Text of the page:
Again, I can’t really argue with this one on its face. For a guy who was unceremoniously dumped into retirement by the Steelers three and a half years ago, Arians has been downright incredible since. He did brilliant work in Indianapolis as the interim head coach while Chuck Pagano dealt with leukemia, and after taking over a 5-11 team that had collapsed under Ken Whisenhunt in 2012, Arians has led a Cardinals team that doesn’t always look like much on paper to a 21-11 record over the past two seasons. He’s proven the naysayers wrong and deserves to be considered among football’s best head coaches.

If there were any factors that would allow a team to win a disproportionately high percentage of its close games year after year, you would think that a great quarterback and a brilliant head coach would be at the very top of the list. Given how poorly some coaches manage close situations at the end of each half, competency in tight situations can itself be incredibly valuable.

It’s worth noting, then, that Arians has managed to begin his coaching career by beating his team’s Pythagorean expectation in three consecutive seasons, including two significant outliers. If we give Arians credit for the entirety of the 2012 season, his aforementioned Colts went 11-5 while being outscored by 30 points, typically the point differential of a 7.2-win team. That’s a massive 3.8-win difference. In 2013, the Cardinals went 10-6 and played like a 9.5-win team, adding another half-win to Arians’s tab. Throw in the 2.7-win gap from last season and Arians’s teams have outplayed their expected win total by seven wins over the past three seasons.

Seven! That is, to the best of my knowledge, unprecedented. I don’t have point differential numbers for individual coaches going back through league history, but given how unlikely a coach is to move on after an 11-5 season like Arians did in Indy, we can come pretty close to finding Arians comparables by looking at how teams performed over three-year stretches. Has anybody outperformed their expected win total over a three-year run more than Arians’s teams have over the past three seasons?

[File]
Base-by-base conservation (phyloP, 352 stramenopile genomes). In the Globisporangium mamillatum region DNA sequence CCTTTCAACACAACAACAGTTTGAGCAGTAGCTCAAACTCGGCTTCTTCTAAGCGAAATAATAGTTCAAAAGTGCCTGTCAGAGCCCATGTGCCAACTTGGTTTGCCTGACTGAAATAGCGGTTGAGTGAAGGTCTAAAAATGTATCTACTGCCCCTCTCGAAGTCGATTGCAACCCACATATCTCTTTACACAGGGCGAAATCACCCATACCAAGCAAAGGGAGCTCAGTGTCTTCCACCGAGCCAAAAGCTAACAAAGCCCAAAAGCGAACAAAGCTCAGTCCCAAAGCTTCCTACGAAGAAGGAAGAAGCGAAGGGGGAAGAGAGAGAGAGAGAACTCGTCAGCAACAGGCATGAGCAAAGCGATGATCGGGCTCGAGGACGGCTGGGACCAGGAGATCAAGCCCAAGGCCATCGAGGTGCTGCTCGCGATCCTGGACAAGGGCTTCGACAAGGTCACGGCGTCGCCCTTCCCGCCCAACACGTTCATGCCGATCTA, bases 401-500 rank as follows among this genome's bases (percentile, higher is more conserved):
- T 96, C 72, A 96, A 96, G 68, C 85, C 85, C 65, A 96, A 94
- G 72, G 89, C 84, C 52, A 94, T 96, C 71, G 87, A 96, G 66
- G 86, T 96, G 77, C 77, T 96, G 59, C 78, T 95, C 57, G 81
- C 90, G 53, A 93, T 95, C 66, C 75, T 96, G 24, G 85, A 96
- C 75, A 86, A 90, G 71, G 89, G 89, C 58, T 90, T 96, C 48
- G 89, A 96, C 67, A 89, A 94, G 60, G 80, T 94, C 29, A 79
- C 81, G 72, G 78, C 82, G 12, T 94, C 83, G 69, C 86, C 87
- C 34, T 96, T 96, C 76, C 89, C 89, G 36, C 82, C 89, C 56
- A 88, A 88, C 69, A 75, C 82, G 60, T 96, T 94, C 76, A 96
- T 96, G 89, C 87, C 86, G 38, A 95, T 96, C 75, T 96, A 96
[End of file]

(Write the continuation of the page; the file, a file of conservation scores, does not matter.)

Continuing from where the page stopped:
The answer is no, and it’s not especially close. Since the AFL-NFL merger in 1970, just three teams managed to outperform their Pythagorean expectation by more than six wins in a three-year stretch, and none was particularly near Arians’s seven-win figure. Only 10 teams managed to make it past five wins over a three-year stretch. While it’s not a large enough sample from which to really draw any conclusions, let’s also take note of what they did the following year:

Excluding the 2015 Colts, those teams beat their Pythagorean expectation the following year by an average of 0.5 wins; it’s nowhere near what they had done over the previous three seasons, but still above the simple expectation of the mean. And the most notable loser among that group is the 2011 Colts, who had one obvious major change impact their situation, given that they spent the entire season without Peyton Manning at quarterback.

The Manning thing made me wonder; I don’t think anybody is or was suggesting that Jim Caldwell is a great coach, but if you pretend that he wasn’t around for that Manning-less season in 2011, his teams have also greatly exceeded expectations. Caldwell’s Colts outperformed their point differential by 4.1 wins between 2009 and 2010, and in his first year with his new charges in Detroit, the Lions outperformed their point differential by 1.8 wins. For three of his four seasons, Caldwell looked like a stat-annihilating monster.